I having been reading this series for the past few years now, and am on the last few novels. These books are not easy to read, but they yield so much pleasure in terms of epic storytelling and the range of characters.
I will point out two things that you may need to know about the entire series:
First, Steven Erikson believes that all characters, big and small, matter. You might agree with that viewpoint, but if you think about what that really means, it means that each and every little character gets their share of the page, meaning what would normally be a 400 page book could turn into a 1,000 page book because the lives and dreams of each and every character is detailed and told. hence the massive length of most of Erikson's books.
Second, Steven Erikson's prose style is almost as complex and flowery as his story and settings. This prose is as purple as purple can get. He tends to wax poetic and philosophically on things and may even meander here and there, but the beauty of the series is in the details. And my god, there are some details. Details that you may think aren't much when you first encounter them, but then you realize how they contribute to the overall understanding and appreciation of the entire story.
But with that said, these books are marvelous. And if you can get through the first book, as dense and complex as it is, then you will be rewarded by the 2nd and 3rd books, Deadhouse Gates and Memories of Ice, which are about as good as anything i've ever read. The book Deadhouse Gates will break your heart with its grueling story about Coltaine's Chain of Dogs. And Memories of Ice will astound you in its scope and power; it is perhaps Erikson's one Masterpiece, though some may argue that the entire series is what constitutes his masterwork. but if one were to give the word masterpiece to any one of his novels, it would probably have to be Memories of Ice.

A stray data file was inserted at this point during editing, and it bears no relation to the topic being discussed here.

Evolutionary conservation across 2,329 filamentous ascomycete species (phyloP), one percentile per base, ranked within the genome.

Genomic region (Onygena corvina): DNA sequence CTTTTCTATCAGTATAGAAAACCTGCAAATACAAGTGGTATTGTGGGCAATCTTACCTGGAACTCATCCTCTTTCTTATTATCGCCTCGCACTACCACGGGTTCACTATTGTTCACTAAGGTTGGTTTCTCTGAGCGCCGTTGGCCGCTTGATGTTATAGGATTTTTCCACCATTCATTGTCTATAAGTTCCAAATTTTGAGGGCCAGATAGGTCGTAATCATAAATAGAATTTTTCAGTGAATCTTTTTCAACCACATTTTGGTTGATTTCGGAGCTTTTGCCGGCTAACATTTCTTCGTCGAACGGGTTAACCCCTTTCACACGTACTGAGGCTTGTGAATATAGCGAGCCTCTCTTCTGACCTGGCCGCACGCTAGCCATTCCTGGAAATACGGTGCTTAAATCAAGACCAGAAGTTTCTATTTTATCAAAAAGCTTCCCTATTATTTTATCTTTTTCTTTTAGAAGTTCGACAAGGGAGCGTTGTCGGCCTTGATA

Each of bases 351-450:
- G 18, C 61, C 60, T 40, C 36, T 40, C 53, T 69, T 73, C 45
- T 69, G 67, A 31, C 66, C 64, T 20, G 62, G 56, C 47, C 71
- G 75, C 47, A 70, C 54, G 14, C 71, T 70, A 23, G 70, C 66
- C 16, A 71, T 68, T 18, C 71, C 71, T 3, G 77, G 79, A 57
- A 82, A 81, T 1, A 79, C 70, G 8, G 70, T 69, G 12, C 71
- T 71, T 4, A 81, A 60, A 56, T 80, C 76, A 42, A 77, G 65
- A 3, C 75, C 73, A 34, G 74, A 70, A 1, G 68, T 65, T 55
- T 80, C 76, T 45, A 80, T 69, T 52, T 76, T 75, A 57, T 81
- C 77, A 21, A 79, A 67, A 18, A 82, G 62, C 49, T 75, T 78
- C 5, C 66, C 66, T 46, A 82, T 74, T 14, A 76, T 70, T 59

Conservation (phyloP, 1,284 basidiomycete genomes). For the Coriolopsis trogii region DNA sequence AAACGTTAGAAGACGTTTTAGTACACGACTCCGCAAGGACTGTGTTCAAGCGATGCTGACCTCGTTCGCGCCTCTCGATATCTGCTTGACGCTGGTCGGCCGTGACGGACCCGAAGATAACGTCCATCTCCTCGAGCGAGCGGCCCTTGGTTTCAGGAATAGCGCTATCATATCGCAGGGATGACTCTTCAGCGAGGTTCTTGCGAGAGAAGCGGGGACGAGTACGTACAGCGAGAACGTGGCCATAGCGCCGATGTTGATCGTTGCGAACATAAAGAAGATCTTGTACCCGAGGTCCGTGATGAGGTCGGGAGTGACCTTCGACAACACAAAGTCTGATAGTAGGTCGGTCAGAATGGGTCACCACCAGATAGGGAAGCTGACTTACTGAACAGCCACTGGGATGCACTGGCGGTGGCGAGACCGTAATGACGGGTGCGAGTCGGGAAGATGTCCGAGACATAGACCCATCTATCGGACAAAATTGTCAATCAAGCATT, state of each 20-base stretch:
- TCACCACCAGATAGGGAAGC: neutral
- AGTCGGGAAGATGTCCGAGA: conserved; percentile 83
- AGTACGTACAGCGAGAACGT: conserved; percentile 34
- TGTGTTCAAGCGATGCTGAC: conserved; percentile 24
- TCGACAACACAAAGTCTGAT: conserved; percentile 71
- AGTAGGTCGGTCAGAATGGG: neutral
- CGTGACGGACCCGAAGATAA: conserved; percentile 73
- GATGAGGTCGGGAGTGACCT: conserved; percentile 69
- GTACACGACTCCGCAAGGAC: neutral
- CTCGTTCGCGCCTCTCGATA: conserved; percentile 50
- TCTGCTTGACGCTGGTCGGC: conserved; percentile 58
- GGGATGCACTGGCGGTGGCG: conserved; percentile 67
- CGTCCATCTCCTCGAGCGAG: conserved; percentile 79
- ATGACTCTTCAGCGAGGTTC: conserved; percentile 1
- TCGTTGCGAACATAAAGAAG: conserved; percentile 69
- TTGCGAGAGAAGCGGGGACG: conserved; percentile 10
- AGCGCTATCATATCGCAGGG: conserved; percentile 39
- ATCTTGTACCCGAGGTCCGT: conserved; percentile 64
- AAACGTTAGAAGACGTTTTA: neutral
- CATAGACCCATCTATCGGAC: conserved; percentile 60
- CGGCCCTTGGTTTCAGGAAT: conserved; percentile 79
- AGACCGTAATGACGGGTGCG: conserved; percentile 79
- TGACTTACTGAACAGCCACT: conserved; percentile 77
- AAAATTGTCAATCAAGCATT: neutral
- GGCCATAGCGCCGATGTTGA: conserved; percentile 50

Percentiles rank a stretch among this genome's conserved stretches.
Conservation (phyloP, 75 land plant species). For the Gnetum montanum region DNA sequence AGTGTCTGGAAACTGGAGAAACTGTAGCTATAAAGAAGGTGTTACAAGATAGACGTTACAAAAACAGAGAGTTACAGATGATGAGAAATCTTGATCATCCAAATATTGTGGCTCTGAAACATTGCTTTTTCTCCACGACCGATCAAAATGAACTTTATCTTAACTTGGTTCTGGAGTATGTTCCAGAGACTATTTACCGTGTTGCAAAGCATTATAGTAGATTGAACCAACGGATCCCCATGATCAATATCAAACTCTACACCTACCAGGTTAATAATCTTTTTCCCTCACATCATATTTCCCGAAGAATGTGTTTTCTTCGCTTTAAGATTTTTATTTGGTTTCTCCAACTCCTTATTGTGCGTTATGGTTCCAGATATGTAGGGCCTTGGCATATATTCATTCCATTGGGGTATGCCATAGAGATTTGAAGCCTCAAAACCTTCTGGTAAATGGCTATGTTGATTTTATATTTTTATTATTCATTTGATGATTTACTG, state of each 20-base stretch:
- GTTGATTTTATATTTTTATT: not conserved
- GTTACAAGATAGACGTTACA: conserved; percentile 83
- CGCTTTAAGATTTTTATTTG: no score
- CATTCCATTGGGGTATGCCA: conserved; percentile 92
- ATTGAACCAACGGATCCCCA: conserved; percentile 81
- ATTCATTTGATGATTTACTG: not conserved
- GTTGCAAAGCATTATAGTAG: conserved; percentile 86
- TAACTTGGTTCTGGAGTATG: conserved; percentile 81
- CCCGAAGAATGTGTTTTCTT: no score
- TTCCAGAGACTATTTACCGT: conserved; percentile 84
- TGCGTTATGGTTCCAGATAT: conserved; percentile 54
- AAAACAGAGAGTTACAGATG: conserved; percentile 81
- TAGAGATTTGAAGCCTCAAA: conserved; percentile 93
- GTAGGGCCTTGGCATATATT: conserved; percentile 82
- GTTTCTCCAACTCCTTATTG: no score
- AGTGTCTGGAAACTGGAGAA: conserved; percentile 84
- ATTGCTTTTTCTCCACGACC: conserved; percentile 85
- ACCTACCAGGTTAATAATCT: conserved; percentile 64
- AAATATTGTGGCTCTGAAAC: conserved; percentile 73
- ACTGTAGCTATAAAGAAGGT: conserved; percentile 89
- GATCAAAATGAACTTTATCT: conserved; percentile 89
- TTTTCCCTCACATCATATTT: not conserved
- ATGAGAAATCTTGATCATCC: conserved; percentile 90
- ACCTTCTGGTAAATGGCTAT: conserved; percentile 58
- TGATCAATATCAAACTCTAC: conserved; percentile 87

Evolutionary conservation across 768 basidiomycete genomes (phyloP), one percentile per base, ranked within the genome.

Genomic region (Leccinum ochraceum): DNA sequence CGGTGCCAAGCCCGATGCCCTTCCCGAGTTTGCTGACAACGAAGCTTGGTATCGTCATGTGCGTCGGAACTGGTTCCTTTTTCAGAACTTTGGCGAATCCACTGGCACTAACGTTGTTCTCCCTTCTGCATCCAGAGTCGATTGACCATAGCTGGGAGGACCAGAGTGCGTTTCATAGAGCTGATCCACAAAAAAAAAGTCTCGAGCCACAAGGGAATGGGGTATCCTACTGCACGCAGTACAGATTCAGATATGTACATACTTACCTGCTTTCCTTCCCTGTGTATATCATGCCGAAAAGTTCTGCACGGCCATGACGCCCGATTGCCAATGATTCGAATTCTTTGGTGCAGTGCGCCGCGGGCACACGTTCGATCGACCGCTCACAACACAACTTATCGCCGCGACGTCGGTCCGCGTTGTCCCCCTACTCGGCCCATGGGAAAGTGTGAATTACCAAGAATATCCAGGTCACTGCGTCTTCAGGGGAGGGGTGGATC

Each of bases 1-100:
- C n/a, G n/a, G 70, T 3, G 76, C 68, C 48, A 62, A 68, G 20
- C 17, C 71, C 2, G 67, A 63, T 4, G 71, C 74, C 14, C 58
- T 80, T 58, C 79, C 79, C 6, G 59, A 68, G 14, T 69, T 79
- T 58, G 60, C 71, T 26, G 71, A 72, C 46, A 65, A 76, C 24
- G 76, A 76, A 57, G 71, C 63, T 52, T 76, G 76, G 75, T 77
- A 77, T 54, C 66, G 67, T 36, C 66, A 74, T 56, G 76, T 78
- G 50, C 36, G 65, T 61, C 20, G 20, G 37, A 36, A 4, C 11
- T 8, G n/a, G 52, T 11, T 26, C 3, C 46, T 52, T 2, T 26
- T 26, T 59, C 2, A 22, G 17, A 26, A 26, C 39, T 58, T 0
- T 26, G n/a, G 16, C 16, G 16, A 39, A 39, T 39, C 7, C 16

But in order to get there, you have to go through Gardens of the Moon, which is not his best work, but the beginning of his greatest work. ”
“Not a bad book, but I have to say I agreed with a critic who called it the "Finnegan's Wake" of Epic Fantasy. Erikson creates a great world with quite an interesting story, but his writing style tends to be very tiring - full of unnecessarily complicated names, invented words, and long sentences.
I enjoyed it, however, and I would recommend it to anyone who wants to venture into the world of a 10-books-long epic. ”
“Hard going and complicated!”Wolfdancer67 wrote this review Wednesday, May 9, 2012. ( reply | permalink ) Was this review helpful? Yes | No
“A bit hard to get into, so many things to understand that are not explained, but the last half of the book is really good.”GadKing wrote this review Monday, April 30, 2012. ( reply | permalink ) Was this review helpful? Yes | No
“The author really throws you into the book with no kindly explanations on what's going on, and expects you to figure it out yourself. You've got to be determined to finish this book. But if you like epic fantasy I think it'll be worth it.”AM wrote this review Thursday, April 26, 2012. ( reply | permalink ) Was this review helpful? Yes | No